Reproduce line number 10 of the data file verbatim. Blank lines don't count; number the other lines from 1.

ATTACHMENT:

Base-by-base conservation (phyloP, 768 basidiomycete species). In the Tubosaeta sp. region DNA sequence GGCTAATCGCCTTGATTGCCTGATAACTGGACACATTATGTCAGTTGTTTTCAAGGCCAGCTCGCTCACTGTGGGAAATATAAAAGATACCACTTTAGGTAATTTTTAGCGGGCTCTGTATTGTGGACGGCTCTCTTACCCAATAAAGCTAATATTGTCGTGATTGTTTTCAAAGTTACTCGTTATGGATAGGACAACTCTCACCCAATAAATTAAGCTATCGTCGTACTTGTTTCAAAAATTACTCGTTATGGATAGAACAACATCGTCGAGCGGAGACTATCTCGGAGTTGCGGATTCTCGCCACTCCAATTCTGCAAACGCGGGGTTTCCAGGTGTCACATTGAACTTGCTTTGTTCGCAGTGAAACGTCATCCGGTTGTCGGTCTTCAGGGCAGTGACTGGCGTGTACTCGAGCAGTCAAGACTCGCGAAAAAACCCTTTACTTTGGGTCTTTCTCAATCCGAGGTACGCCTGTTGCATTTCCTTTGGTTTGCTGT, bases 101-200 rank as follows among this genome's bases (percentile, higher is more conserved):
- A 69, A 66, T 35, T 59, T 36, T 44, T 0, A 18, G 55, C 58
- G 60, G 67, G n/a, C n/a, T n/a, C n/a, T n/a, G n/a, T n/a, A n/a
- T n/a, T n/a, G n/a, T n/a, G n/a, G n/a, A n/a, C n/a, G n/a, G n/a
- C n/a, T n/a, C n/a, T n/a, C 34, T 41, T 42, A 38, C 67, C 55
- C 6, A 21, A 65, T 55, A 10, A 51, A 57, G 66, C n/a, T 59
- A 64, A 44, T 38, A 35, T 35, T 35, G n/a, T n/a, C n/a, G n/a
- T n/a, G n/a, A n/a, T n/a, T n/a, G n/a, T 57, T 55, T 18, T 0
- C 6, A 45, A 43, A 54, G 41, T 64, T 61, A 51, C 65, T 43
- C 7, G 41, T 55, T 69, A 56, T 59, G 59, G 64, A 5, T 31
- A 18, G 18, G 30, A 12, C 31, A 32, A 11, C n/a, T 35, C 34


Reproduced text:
- C 7, G 41, T 55, T 69, A 56, T 59, G 59, G 64, A 5, T 31